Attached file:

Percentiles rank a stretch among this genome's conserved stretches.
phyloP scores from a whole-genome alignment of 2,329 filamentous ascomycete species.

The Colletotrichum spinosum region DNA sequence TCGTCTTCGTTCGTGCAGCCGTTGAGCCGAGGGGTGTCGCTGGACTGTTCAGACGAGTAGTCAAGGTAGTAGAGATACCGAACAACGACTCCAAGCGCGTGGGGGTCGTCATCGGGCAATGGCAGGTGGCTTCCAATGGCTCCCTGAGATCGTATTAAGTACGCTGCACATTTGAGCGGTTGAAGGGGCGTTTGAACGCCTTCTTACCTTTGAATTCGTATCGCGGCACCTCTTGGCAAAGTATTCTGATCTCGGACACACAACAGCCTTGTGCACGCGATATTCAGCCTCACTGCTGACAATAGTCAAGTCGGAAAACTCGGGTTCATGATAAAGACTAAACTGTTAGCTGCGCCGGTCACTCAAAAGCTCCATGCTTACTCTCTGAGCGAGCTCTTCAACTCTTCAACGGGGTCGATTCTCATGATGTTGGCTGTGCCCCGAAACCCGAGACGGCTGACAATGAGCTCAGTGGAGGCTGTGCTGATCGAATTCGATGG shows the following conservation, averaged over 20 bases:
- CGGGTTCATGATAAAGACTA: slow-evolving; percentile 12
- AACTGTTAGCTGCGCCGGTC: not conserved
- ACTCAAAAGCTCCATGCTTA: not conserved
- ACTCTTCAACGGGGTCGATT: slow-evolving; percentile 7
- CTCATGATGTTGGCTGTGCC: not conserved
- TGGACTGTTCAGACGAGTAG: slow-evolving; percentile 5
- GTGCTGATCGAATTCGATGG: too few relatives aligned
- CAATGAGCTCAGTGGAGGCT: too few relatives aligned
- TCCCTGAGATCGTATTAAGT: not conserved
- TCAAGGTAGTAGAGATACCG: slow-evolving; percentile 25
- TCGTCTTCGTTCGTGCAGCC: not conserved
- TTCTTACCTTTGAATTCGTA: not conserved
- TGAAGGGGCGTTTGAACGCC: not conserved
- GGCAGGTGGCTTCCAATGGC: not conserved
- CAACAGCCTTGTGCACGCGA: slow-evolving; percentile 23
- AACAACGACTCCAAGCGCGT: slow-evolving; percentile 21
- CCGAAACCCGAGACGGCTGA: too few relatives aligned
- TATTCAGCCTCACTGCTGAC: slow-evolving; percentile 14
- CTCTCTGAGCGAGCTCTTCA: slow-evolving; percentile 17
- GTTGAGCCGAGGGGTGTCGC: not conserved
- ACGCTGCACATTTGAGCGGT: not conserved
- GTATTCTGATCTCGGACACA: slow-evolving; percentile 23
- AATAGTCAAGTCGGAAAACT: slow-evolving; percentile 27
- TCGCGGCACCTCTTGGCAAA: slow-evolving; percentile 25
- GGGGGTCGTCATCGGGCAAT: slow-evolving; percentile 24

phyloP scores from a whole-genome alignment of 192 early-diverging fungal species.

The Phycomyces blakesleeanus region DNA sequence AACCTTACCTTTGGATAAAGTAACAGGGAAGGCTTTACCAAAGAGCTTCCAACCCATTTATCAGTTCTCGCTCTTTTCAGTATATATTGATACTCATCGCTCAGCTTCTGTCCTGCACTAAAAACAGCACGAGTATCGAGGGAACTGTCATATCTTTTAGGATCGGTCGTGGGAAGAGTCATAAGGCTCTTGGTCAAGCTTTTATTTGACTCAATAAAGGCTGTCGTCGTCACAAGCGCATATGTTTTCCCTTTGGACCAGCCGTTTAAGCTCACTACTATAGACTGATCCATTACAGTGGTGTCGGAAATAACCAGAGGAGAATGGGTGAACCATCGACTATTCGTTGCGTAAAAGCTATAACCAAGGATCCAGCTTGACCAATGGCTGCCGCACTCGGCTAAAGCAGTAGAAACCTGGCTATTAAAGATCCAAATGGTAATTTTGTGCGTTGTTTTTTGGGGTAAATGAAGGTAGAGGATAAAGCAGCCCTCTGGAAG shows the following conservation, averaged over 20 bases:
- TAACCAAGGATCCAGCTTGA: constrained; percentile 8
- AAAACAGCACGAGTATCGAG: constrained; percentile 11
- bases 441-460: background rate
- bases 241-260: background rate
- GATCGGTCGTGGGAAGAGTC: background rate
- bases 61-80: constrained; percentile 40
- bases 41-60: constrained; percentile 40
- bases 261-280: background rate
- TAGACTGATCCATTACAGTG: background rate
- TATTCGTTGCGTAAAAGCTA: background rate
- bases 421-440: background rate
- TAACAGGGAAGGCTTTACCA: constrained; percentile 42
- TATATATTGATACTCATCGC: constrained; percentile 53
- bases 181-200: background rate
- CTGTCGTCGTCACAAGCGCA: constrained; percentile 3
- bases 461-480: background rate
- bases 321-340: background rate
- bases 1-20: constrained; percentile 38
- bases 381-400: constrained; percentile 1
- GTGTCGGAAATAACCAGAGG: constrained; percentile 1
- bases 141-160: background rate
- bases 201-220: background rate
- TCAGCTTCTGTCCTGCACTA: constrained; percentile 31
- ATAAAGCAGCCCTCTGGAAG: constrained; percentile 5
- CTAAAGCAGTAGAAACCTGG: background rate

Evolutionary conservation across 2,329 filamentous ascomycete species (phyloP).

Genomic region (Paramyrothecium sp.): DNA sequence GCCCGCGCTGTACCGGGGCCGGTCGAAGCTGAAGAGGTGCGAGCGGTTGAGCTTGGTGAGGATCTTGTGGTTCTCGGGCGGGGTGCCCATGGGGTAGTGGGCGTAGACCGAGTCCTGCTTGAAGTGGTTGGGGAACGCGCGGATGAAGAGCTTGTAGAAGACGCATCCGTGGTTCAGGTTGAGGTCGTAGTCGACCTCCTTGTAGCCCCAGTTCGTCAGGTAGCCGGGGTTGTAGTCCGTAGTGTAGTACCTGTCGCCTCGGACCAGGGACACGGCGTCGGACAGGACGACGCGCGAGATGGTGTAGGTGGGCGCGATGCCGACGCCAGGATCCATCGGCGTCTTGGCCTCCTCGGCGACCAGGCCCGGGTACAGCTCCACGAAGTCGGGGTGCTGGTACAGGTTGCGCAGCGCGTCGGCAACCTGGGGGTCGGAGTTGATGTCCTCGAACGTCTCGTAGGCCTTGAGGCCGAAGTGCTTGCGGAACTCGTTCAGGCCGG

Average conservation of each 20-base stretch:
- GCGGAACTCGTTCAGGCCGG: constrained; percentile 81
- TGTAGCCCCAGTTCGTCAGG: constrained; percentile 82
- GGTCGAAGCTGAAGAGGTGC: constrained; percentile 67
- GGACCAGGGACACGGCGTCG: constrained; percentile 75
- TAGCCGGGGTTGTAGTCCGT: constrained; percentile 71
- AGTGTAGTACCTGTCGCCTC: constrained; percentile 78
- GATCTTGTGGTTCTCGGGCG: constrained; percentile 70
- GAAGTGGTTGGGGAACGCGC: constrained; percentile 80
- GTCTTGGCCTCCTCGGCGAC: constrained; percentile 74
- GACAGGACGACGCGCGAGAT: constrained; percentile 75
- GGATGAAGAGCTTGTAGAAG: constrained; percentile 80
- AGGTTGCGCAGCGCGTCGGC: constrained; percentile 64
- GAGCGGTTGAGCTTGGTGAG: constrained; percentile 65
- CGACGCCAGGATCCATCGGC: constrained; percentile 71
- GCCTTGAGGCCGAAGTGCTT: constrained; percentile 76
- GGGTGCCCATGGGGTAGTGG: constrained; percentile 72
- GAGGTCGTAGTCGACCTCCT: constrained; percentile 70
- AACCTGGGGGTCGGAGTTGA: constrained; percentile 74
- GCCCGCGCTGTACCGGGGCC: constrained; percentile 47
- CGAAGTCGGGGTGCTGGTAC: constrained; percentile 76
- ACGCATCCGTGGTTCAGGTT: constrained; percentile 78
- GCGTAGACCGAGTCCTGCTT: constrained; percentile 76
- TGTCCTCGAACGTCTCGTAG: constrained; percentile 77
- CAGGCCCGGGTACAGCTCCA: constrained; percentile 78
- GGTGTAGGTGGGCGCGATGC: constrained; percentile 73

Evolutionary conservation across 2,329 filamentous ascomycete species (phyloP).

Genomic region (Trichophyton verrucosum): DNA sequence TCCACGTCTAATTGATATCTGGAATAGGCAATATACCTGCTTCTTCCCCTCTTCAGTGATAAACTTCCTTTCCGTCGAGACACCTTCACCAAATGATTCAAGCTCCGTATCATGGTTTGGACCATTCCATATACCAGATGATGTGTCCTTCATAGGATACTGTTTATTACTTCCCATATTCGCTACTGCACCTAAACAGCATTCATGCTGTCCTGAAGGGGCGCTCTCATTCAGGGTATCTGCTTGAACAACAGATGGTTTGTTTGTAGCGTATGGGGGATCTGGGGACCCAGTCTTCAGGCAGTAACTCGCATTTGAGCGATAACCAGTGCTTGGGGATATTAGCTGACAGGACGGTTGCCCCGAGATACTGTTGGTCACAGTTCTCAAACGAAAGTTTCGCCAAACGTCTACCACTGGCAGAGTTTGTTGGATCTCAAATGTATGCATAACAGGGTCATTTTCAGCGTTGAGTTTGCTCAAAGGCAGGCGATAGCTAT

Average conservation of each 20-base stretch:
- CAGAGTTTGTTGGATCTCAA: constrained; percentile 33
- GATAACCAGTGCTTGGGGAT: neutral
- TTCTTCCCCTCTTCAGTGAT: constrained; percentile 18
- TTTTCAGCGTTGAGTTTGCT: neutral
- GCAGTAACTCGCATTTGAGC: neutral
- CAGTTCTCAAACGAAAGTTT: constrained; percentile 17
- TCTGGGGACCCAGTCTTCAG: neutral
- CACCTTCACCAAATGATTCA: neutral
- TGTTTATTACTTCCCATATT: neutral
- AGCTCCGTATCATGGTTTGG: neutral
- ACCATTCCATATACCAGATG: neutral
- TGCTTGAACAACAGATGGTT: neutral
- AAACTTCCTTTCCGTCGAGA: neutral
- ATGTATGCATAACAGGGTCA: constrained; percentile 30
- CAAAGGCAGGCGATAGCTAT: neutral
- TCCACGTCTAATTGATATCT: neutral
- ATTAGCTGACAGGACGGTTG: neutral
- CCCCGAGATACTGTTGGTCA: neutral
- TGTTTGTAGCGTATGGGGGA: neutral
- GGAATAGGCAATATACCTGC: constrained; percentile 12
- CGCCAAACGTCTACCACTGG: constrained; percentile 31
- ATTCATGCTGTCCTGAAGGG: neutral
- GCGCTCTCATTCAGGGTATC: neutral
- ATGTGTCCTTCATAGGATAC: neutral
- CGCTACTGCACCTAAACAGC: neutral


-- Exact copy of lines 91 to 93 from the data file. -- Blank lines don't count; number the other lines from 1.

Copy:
- GCAGTAACTCGCATTTGAGC: neutral
- CAGTTCTCAAACGAAAGTTT: constrained; percentile 17
- TCTGGGGACCCAGTCTTCAG: neutral